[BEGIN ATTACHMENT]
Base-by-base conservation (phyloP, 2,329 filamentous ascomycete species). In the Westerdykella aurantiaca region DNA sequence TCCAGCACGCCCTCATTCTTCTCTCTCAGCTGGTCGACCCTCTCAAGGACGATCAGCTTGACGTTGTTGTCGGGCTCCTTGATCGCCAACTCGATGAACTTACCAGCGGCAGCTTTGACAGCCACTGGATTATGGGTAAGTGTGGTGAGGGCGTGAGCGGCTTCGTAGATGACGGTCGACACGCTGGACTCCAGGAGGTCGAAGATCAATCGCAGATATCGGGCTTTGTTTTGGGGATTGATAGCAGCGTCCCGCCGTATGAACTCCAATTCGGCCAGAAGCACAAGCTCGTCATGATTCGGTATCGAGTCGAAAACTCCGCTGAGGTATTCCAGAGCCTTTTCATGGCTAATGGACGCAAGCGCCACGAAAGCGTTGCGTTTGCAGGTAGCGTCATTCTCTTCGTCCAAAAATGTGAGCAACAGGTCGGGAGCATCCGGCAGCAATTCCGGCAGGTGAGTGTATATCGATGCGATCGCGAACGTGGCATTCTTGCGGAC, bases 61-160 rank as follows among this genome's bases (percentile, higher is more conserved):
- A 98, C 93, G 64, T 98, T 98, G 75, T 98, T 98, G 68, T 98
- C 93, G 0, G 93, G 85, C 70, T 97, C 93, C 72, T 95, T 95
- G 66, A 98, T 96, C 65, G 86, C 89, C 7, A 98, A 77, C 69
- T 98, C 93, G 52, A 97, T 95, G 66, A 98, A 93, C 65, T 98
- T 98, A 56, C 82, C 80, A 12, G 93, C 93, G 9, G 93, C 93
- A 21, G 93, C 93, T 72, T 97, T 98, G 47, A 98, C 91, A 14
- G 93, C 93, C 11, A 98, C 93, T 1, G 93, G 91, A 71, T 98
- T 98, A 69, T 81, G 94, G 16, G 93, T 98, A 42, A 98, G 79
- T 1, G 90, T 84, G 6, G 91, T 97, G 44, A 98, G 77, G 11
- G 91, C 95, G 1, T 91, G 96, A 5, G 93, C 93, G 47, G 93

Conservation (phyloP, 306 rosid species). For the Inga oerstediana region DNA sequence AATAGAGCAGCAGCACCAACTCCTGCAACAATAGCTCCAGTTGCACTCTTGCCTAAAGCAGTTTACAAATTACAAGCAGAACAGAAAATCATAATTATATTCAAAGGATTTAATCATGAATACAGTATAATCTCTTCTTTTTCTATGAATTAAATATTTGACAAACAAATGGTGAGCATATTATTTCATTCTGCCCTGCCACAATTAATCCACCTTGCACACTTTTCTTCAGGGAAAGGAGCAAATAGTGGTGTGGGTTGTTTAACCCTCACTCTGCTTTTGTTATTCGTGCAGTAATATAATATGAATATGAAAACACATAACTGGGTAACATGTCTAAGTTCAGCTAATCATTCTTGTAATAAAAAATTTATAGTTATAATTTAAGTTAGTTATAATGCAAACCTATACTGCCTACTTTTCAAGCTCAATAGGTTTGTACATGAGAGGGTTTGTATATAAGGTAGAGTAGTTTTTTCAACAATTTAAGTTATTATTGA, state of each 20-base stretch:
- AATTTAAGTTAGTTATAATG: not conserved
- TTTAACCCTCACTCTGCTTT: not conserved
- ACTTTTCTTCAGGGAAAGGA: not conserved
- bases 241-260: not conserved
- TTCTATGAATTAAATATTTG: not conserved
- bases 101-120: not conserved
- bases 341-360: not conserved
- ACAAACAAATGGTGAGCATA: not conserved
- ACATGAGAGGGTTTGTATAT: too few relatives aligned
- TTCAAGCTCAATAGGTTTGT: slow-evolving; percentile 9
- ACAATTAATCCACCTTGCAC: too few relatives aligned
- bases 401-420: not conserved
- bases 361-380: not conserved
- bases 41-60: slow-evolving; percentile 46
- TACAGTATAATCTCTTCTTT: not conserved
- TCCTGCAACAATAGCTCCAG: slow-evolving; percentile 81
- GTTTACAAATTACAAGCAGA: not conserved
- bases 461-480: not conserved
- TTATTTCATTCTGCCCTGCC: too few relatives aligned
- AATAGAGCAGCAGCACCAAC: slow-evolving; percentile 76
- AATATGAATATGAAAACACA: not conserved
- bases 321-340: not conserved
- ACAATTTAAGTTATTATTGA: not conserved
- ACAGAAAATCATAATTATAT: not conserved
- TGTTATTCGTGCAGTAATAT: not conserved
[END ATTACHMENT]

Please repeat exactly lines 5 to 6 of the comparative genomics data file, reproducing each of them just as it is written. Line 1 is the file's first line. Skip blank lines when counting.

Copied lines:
- T 98, C 93, G 52, A 97, T 95, G 66, A 98, A 93, C 65, T 98
- T 98, A 56, C 82, C 80, A 12, G 93, C 93, G 9, G 93, C 93